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Samsung Galaxy A7 review (hands on): Triple-camera Galaxy

Price when reviewed 
309
inc VAT

The Galaxy A7 is one of FOUR new Samsung smartphones, but this mid-range, triple-camera handset has a lot to prove

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There certainly weren’t any huge surprises when Samsung finally pulled back the curtains on the Galaxy A7. It is a tech launch in 2018 after all, so leaks were rife with images and specifications, long before Samsung eventually had the chance to lift the lid on its latest mid-range handset.

Still, I’ve got to say I’m rather impressed with what Samsung has shown off so far; it’s a lovely-looking phone for the price, and such a low price tag certainly turned some heads during the announcement. The Galaxy A7 is a good £200 less than the Galaxy S9.

In addition to the A7, Samsung is launching three other Galaxy-branded phones in the budget and mid-range price bracket. The Galaxy A9, which adds four rear-facing cameras into the mix, along with the J6 Plus and J4+ will all be making an appearance in phone shops in the coming weeks.

Samsung Galaxy A7 hands-on review: Key specifications, price and release date

  • 6in, 2,200 x 1,080, AMOLED screen
  • 2.2GHz processor
  • 4GB RAM
  • 64GB storage (up to 512GB with microSD)
  • 24MP (f/1.7), 5MP (f/2.2), 8MP (f/2.4) rear cameras
  • 24 MP (f/2.0) front camera
  • Android 8.1
  • 160mm x 77mm x 7.5mm
  • 168g
  • UK Price: £309
  • UK release date: October 2018

Pre-order the Samsung Galaxy A7 now from Samsung

Samsung Galaxy A7 review: Design, key features and first impressions

At a glance, the Galaxy A7 is most easily compared to the Huawei P20 Pro. Its tall, skinny chassis, glossy hue and triple-rear cameras are strikingly similar; a major compliment for Samsung, considering the P20 Pro is a flagship that costs hundreds of pounds more.

About those cameras, then. Samsung has stacked them vertically along the left-hand side of the handset, with the flash sitting just below. It’s a neat, clean design which leaves the shimmering back panel largely unobstructed – all the better for your fellow commuter to admire. As well as the blue and gold colours shown in my hands-on images, the Galaxy A7 will also be available in a plain black finish.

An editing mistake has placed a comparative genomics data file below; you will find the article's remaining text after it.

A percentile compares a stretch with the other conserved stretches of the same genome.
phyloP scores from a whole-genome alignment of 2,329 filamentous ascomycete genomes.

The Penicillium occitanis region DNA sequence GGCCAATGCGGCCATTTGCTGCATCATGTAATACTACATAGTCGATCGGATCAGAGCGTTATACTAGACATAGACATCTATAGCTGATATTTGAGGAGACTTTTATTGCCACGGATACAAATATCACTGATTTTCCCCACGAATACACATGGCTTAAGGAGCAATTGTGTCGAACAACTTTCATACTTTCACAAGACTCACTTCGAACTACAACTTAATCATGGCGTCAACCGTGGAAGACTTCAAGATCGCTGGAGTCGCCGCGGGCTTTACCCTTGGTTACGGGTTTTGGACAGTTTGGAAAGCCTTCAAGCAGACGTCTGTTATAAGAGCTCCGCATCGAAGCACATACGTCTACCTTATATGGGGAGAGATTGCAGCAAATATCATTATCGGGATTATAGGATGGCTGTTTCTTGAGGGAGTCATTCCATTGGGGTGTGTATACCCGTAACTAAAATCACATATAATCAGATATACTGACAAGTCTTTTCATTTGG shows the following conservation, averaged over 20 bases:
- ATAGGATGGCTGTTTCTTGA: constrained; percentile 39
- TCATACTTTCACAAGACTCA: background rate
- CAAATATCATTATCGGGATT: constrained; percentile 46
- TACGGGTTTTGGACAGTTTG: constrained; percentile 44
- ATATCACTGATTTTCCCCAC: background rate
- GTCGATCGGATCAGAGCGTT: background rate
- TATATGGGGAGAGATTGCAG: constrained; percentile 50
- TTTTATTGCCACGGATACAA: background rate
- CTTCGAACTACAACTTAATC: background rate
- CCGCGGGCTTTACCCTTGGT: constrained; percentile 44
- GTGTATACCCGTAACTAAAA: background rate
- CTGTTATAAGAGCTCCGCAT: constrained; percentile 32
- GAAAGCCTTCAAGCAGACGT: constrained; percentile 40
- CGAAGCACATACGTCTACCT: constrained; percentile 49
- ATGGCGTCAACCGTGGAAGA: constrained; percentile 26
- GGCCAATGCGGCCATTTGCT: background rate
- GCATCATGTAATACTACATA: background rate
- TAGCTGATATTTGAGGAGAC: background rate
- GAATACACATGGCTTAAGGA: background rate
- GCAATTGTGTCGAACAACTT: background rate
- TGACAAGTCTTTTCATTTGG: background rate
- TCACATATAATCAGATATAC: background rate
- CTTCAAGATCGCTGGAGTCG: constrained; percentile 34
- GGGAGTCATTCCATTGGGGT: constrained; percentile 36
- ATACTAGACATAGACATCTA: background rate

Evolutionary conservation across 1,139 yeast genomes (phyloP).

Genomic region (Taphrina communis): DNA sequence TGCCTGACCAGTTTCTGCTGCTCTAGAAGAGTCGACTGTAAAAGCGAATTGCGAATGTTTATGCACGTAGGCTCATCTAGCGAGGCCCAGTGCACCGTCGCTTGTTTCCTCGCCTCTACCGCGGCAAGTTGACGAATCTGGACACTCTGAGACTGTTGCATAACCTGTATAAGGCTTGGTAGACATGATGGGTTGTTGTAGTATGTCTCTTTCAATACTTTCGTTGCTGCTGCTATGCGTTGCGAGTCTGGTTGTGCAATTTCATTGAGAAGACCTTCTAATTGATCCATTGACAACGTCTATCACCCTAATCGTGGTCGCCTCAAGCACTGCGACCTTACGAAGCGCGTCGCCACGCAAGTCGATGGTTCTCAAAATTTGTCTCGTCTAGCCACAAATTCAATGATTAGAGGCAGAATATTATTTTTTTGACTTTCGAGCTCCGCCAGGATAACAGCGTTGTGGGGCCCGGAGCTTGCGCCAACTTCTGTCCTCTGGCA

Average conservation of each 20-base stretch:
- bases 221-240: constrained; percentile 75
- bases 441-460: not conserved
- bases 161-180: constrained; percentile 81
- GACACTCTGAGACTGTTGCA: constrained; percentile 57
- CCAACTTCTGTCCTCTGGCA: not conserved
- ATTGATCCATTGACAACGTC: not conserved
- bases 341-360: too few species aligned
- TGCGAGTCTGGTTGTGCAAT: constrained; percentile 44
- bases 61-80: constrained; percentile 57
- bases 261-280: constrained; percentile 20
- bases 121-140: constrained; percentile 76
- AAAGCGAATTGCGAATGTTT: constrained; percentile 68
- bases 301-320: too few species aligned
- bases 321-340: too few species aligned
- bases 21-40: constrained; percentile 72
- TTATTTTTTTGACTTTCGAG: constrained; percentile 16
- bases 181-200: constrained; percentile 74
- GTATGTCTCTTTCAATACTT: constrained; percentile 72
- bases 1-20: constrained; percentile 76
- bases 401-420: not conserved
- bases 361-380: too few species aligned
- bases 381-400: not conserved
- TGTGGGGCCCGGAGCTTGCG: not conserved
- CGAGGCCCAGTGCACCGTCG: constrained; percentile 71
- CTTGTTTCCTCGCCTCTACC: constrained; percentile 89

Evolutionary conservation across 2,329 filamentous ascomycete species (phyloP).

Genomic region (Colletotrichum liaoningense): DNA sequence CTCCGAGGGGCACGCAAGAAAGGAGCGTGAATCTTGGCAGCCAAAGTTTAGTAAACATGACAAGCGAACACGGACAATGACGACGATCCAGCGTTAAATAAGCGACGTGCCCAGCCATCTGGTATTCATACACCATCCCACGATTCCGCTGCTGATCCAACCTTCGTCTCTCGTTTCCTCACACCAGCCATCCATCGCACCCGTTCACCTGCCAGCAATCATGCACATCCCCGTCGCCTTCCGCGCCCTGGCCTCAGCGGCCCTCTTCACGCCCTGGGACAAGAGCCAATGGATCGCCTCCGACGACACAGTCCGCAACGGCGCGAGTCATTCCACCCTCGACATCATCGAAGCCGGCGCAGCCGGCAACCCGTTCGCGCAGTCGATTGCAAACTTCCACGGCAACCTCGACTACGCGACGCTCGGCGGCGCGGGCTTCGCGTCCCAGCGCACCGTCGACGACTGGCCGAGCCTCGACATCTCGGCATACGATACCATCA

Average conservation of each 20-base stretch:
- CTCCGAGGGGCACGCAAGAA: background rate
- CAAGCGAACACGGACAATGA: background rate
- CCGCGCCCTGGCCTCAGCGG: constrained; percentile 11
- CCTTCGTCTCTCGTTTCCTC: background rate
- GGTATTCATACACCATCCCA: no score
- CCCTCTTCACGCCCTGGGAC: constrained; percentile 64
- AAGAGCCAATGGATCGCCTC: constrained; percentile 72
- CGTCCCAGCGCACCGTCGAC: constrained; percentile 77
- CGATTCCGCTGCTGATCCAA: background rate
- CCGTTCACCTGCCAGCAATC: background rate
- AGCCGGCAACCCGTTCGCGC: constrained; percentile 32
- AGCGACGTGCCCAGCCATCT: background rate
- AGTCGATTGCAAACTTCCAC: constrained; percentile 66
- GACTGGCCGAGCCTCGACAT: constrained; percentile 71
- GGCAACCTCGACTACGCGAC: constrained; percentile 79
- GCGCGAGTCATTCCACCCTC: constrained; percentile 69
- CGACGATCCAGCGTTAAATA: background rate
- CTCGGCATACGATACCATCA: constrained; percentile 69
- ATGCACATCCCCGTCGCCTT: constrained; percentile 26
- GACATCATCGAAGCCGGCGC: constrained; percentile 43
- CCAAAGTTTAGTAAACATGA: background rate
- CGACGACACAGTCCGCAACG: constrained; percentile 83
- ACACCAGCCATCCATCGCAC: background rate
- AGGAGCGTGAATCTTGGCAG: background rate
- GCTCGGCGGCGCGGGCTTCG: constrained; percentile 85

The trio of cameras includes a 24-megapixel f/1.7 primary sensor, an 8-megapixel, f/2.4 ultra-wide lens and a 5-megapixel, f/2.2 depth sensing unit. Video recording capabilities are pretty standard, with a maximum of 1,920 x 1,080 at 30fps, and none of the cameras are equipped with optical image stabilisation.

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Flipping the phone over to take a look at the phone’s display, which is thankfully notch-free. The forehead and chin bezels aren’t exactly discreet, but the display is cut ever-so-close to the left and right edges. As is typical of any mid-range of flagship phone these days, there is no home button, either. The display itself seems top-notch for a phone of this price; it’s a Super AMOLED 2,200 x 1,080 (Full HD) screen, wrapped in durable 2.5D glass for added protection against drops and scrapes.

Pre-order the Samsung Galaxy A7 now from Samsung

Even before I’ve set our colour calibrator loose on a review unit, I can tell you that the contrast ratio and sRGB coverage will be essentially perfect, as Samsung’s OLED panels always are. If it’s anywhere near as good as the Galaxy A8, then this is likely going to be a £300(ish) phone worthy of your eyeballs.

Another nice touch on the Samsung Galaxy A7 is its side-mounted fingerprint sensor, nestled next to the power and volume controls. I prefer these as I find it’s where my thumb naturally drifts when I pick up a phone, and it prevents clutter on the rear of the handset which, as I mentioned, the A7 is blissfully clear of.

Frustratingly, I can’t tell you much about the Galaxy A7’s internal specifications, because Samsung is keeping that a secret until closer to the launch date (again, the exact day has yet to be announced). All we know so far is that it will be powered by an octa-core 2.2GHz CPU belonging to Samsung’s self-made Exynos lineup. The Galaxy A8 had an Exynos 7885 chip with 2.2GHz, so it could be possible that we’ll see the same in the A7. If so, I shouldn’t expect any hiccups with performance come launch.

Pre-order the Samsung Galaxy A7 now from Samsung

Samsung Galaxy A7 hands-on review: Early verdict

Without testing its CPU, display, and battery performance, there’s not much left to say about the Samsung Galaxy A7. So far, though, I rather like it. The design is lovely, and it could easily be mistaken for a flagship phone by not-so-tech savvy onlookers. The triple cameras, too, are a premium feature that you won’t find in many smartphones in this price bracket.

Keep an eye out for the full review of the Samsung Galaxy A7 in the near future.

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